Multiplicative Growth: A Just-So Story that Deserves a Hearing
By Bryan Caplan
Here’s Greg Clark on growth over at Cato Unbound:
I fully agree with McCloskey about the surprisingly poor ability of
incentives alone to account for growth. In order to hold on to the
central idea that the 10,000-year delay in the Industrial Revolution
from the first appearance of settled agriculture was created by a lack
of incentives, economists have to maintain the collective fiction that
all societies before 1800 were run along the lines of Kim Jong-Il’s
North Korea. Yet, in case after case, we find, deep in the 10,000 years
of economic stagnation, fully incentivized market societies.
Clark is basically expanding his position in A Farewell to Alms: Since England had good policies for centuries before the Industrial Revolution arrived, good policies can’t explain modern economic growth. Other economic historians I consulted told me that Clark neglected many important English policy changes between 1500-1800, such as the enclosure movement. But suppose that English policy were utterly stagnant between 1200 and 1800. Would that imply that policy was irrelevant?
No; it would merely show that policy is not enough. But the facts are quite consistent with a multiplicative model. Maybe growth requires policy, population, and science; when Policy*Population*Science hits a critical value, growth takes off. Clark might dismiss the multiplicative model as a just-so story, but he shouldn’t be so hasty. Low scores on any one of these variables really do seem to choke off growth, and high scores on all three really are a near-guarantee of growth.
1. Policy. The natural experiments of North and South Korea, West and East Germany, mainland China and Hong Kong/Taiwan/Singapore, show that policy makes a huge difference. Awful policy is enough to overpower every other advantage combined.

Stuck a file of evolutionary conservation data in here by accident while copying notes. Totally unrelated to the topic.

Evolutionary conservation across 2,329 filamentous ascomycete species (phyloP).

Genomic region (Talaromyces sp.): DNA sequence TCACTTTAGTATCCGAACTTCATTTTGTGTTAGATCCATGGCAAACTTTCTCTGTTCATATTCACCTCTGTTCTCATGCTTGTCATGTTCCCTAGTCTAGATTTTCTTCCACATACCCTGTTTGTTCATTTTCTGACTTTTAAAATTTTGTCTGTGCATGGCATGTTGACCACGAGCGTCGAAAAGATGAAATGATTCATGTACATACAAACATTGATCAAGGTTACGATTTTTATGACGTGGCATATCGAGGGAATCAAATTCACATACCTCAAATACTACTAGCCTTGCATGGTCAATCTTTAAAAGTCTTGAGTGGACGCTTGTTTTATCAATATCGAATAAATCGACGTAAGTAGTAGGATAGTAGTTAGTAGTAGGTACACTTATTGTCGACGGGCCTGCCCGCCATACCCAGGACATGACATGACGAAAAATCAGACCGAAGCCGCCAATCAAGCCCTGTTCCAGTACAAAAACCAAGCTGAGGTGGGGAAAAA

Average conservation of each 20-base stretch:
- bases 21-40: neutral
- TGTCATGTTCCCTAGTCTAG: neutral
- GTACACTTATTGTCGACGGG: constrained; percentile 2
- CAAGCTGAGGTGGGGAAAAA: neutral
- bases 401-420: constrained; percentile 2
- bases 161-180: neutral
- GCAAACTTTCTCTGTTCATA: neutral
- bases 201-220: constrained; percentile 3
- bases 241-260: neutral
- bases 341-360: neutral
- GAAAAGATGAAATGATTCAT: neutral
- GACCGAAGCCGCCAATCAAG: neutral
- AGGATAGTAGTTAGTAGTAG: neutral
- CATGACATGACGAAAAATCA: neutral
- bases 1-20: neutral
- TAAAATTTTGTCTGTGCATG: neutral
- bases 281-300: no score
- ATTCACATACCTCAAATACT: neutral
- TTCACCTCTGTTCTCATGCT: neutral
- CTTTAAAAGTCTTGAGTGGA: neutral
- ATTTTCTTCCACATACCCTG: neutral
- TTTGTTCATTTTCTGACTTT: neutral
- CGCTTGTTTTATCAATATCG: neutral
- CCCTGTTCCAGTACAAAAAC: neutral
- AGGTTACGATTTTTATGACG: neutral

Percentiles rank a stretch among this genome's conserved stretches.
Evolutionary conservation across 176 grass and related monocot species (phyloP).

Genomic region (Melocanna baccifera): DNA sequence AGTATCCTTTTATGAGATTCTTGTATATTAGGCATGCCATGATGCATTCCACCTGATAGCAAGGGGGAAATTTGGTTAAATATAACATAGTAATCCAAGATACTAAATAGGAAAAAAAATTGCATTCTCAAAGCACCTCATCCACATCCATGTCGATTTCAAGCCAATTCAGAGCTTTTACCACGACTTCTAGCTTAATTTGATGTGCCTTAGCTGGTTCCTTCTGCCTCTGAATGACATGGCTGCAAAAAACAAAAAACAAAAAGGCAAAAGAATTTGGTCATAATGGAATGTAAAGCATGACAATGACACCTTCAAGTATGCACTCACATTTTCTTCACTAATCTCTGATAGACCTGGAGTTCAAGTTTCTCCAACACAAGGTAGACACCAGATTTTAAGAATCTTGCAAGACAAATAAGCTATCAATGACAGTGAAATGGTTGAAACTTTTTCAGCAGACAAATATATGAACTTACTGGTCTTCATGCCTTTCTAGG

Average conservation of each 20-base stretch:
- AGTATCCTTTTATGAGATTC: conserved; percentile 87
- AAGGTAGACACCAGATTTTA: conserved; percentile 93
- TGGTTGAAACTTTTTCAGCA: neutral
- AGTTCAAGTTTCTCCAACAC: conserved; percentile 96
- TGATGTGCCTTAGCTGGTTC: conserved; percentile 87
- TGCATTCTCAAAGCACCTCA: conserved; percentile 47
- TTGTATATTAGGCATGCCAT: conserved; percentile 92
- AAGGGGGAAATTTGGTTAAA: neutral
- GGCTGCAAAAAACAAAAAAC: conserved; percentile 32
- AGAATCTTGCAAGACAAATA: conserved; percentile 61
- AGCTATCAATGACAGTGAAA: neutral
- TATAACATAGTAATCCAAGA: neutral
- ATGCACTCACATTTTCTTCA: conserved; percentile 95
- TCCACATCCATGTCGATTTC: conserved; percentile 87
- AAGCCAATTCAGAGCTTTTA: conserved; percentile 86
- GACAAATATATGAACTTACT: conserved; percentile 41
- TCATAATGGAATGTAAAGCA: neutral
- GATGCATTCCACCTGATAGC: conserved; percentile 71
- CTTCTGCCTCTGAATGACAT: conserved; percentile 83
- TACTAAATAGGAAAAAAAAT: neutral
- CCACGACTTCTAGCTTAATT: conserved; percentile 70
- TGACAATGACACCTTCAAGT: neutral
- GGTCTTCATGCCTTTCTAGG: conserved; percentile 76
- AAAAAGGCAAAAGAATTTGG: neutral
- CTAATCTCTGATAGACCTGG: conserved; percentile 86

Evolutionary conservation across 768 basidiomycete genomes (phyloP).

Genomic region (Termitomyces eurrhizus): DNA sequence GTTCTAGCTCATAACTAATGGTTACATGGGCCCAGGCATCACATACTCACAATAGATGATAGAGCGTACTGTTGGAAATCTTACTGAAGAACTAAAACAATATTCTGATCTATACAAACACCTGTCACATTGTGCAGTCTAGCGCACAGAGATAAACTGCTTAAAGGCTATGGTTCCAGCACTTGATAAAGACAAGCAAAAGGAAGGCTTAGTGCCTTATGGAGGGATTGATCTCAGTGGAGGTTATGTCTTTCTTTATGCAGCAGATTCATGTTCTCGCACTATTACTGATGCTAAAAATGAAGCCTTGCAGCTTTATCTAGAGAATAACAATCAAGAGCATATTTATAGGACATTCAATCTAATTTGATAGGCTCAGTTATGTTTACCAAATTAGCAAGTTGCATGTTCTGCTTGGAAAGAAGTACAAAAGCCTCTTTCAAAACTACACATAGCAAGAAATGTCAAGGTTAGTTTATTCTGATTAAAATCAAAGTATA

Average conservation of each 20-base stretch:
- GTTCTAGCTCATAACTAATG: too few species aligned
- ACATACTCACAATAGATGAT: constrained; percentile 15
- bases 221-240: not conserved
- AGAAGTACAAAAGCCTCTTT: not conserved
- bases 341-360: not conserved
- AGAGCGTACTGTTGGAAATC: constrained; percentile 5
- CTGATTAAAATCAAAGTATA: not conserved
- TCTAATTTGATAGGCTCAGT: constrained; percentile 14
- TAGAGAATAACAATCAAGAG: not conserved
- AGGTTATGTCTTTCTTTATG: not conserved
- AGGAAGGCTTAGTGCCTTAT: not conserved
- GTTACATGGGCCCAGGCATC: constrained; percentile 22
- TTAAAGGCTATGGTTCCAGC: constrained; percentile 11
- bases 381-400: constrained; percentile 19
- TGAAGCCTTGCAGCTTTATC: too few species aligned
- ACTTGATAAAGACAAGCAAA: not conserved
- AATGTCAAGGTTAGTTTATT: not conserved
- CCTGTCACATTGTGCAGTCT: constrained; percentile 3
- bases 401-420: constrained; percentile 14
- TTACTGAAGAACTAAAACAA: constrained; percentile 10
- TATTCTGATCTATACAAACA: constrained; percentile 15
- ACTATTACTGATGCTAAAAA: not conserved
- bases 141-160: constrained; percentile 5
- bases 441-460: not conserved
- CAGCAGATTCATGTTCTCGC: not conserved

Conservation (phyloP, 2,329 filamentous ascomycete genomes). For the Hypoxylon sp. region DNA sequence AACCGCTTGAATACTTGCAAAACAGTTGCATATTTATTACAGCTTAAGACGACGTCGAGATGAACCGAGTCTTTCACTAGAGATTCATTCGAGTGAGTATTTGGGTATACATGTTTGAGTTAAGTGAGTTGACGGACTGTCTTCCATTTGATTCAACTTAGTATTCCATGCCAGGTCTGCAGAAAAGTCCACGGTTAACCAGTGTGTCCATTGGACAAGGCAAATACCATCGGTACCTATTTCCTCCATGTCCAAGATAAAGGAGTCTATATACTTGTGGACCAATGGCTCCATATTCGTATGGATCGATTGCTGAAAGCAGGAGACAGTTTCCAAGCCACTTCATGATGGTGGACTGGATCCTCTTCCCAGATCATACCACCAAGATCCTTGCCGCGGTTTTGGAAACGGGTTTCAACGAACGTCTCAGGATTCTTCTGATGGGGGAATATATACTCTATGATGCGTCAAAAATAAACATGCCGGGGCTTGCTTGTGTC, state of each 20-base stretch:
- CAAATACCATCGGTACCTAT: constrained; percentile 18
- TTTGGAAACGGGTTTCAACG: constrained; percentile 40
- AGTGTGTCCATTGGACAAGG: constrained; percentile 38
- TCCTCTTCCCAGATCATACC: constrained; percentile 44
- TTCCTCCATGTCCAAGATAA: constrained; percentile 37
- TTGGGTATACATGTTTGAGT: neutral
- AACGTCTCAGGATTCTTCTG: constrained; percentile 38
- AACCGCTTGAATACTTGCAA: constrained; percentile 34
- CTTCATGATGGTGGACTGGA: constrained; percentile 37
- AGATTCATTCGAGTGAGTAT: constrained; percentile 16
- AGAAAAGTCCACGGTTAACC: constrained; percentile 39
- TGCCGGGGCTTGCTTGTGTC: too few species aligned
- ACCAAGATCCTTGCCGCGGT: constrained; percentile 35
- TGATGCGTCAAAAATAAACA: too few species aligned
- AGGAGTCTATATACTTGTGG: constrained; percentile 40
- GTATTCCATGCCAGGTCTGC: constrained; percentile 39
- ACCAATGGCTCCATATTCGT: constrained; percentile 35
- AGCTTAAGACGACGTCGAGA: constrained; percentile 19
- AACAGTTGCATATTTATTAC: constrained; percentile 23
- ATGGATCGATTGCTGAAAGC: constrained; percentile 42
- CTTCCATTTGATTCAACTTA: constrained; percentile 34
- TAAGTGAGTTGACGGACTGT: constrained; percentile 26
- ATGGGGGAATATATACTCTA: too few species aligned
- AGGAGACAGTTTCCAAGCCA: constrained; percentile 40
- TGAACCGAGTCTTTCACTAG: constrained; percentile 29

2. Population. As Simon, Diamond, Kremer explain, small isolated populations are extremely backward. Slow discovery of knowledge is a big part of the problem, but inability to take advantage of scale economies is a huge handicap too. This is why people can’t escape the consequences of bad policy by moving to a desert island.
3. Science. Modern production depends heavily on modern scientific knowledge. Indeed, there was never a truly rich society before the rise of modern science. So science looks like science another crucial ingredient for growth. Without it, good policy and large population aren’t enough.
Clark’s right to argue that if policy were the sole key to growth, England would have enjoyed an Industrial Revolution much earlier. But he’s wrong to neglect an equally show-stopping point: The Industrial Revolution began in a country with exceptionally good policies. A multiplicative model can explain both patterns. Growth didn’t start earlier in England because other crucial ingredients – like population and science – weren’t strong enough. But one important reason why England grew first is that its policies were exceptionally good, giving it an edge over other countries with comparable advantages in population and science. (In fact, you could say that England’s openness to trade vastly swelled its effective population).
Now you could ask: If growth is really multiplicative, why is it so important for the Third World to focus on policy? For science, the answer is simple: Most of the critical knowledge is already free for the taking. For population, the answer is only slightly more complex: As long as your economy is open to the international economy, it’s the world’s population that matters, not your country’s.
The upshot: Third World countries face much more favorable circumstances than England did in 1800. England had to line up three ducks. But two of the Third World’s ducks are already lined up. If the world’s poor countries adopt tolerably good policies, they will grow.